Here’s proof the housing recovery is no longer recovering

Cautious optimism is still too much

Things are as murky as ever with respect to the U.S. economy and its struggling housing sector.

In her recent,  prescient article on HousingWire, “Consumers don’t think it’s the right time to buy,” Brena Swanson quoted the July Housing Survey from Fannie Mae as indicating that consumer attitudes toward the home-buying environment stumbled a bit last month despite positive home-price change expectations.

It seems the share of consumers who believe that “now is a good time to buy,” as spun by NAR, CAR, the MBA and other sources that surely have skin in the game to report strong housing performance (real or imagined), dropped 7 percentage points to 45%.

Swanson also quoted Doug Duncan, senior vice president and chief economist at Fannie Mae as saying, “Deteriorating consumer assessments of income growth over the past year as well as increased caution around the direction of the economy and personal financial expectations may be contributing to the pullback in sentiment.”

Really? No kidding?

Also contained in the Fannie Mae survey was the fact that more consumers are saying our so-called recovering economy is on the wrong track. This opinion has risen by three percentage points to 54%.

I believe things will get much worse before they get better. And here's why I disagree with some of these vocal housing experts.

Yes, you can find markets such as Denver, Seattle, the San Francisco Bay Area, Manhattan and others where bidding wars are driving up home prices and consumer attitudes are at odds with the Fannie Mae survey. But these are exceptions — BIG exceptions. High tech jobs bring high-tech (meaning, high) wages. How else could you afford homes in the million-dollars and up-price ranges?

It bears repeating that for the vast majority in the middle class in America today wages have stagnated or even dropped as many who once had full-time employment of 40-plus hours per week have had their hours cut for a variety of reasons. Those reasons include ObamaCare and rising minimum wages to mention just a couple.

And that doesn’t even take into consideration the shrinking workforce who is retiring or given up looking for employment.

Other signs of murkiness include the recent report from Trey Garrison on HousingWire, “ warns on slow existing home sales.” In his piece, Garrison quotes the ever optimistic Rick Sharga, executive vice president at, and an expert industry analyst, as saying, “While we believe that the housing market continues to recover from the most volatile boom and bust cycle we’ve ever seen, that recovery continues to be uneven, taking an occasional step backwards.”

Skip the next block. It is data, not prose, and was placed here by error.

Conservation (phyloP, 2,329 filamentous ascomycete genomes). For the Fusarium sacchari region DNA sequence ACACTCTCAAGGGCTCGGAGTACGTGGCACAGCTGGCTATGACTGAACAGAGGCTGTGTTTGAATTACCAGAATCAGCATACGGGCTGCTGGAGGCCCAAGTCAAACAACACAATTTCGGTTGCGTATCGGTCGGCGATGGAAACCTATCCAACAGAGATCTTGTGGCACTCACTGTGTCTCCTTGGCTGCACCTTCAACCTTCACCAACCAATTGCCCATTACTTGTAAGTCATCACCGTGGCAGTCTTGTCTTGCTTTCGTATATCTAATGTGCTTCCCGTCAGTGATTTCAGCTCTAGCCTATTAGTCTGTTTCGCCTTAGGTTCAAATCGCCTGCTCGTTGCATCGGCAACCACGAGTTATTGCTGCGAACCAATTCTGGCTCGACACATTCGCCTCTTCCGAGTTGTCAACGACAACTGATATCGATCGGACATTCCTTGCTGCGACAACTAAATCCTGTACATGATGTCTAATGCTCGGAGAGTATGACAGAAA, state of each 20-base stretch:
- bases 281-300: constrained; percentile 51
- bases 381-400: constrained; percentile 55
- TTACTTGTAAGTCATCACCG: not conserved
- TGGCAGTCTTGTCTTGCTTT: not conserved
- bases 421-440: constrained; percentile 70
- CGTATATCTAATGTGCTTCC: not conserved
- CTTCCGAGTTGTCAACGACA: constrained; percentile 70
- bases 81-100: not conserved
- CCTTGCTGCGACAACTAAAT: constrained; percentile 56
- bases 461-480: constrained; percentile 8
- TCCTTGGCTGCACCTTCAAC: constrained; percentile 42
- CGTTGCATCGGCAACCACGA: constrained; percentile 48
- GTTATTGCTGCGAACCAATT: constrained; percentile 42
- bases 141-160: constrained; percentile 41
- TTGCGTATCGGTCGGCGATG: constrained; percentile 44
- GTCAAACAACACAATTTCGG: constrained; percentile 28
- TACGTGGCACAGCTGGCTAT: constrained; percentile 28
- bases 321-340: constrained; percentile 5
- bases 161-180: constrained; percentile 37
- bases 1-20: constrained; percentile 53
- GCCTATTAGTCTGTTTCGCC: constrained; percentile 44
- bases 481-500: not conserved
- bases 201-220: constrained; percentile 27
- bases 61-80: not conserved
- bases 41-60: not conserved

That's put in a way only an optimist would put it.

As if to bolster my statement above, Sharga also said that one potential cause for concern at is that as home prices continue rising, which is significantly outpacing wage growth [emphasis mine], many markets are becoming too expensive for first time buyers. Sharga adroitly said that this situation effectively causes the entire home buying engine to “seize up.” It also portends a drop in home prices.

The Federal Reserve’s recent musings about a potential rise in interest rates should also be cause for concern.

But it’s not just homebuyers and home owners who have concerns about the overall economy and the housing sector. According to a new report from Zillow Group, rental affordability has steadily worsened. The report states that Americans living in rentals spent nearly one-third of their incomes on housing in Q2 of this year, which is the highest share in recent history. Rental affordability worsened from last year in 28 of the 35 largest metro areas covered by Zillow.

Additionally, it has been widely reported that the central bank in China is now making emergency moves to prop up its currency after it attempted to move to a free float, market-based pricing of the Yuan. China reportedly was forced to let their currency float because it faces a serious, if not severe, credit crisis, which was sparked by a dramatic spike higher in interbank lending rates.

With the world’s second largest economy showing signs of real trouble, there is great concern in America and across the globe that economic woes could turn worse in short order.

This has to impact our housing sector, as well, despite what the spin-masters say.

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